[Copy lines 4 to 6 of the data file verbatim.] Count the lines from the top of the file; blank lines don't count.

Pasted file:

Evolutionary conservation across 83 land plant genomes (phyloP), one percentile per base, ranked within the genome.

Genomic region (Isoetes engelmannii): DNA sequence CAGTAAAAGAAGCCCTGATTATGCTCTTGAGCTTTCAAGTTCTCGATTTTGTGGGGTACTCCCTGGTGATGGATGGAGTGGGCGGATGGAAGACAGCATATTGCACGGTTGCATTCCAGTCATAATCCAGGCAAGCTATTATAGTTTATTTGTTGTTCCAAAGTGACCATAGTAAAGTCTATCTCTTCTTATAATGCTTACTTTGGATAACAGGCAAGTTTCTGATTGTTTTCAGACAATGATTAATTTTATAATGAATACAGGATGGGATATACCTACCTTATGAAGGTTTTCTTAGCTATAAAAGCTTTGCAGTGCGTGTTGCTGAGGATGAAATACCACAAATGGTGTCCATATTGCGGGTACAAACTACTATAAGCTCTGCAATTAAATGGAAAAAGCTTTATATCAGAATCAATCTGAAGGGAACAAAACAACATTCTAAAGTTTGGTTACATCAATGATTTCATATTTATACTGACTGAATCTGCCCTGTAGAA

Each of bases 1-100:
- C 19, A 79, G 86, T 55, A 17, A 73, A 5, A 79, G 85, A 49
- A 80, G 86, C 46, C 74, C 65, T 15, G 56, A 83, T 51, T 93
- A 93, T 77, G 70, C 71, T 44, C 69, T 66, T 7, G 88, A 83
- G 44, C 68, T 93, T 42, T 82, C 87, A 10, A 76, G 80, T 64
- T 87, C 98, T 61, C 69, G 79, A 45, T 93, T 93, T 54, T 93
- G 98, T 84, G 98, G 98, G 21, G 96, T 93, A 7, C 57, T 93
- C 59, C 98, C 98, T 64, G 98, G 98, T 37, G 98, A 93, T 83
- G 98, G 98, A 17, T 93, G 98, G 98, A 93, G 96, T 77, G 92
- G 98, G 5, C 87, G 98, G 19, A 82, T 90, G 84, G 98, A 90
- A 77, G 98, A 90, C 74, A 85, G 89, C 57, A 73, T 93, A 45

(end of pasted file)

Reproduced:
- C 19, A 79, G 86, T 55, A 17, A 73, A 5, A 79, G 85, A 49
- A 80, G 86, C 46, C 74, C 65, T 15, G 56, A 83, T 51, T 93
- A 93, T 77, G 70, C 71, T 44, C 69, T 66, T 7, G 88, A 83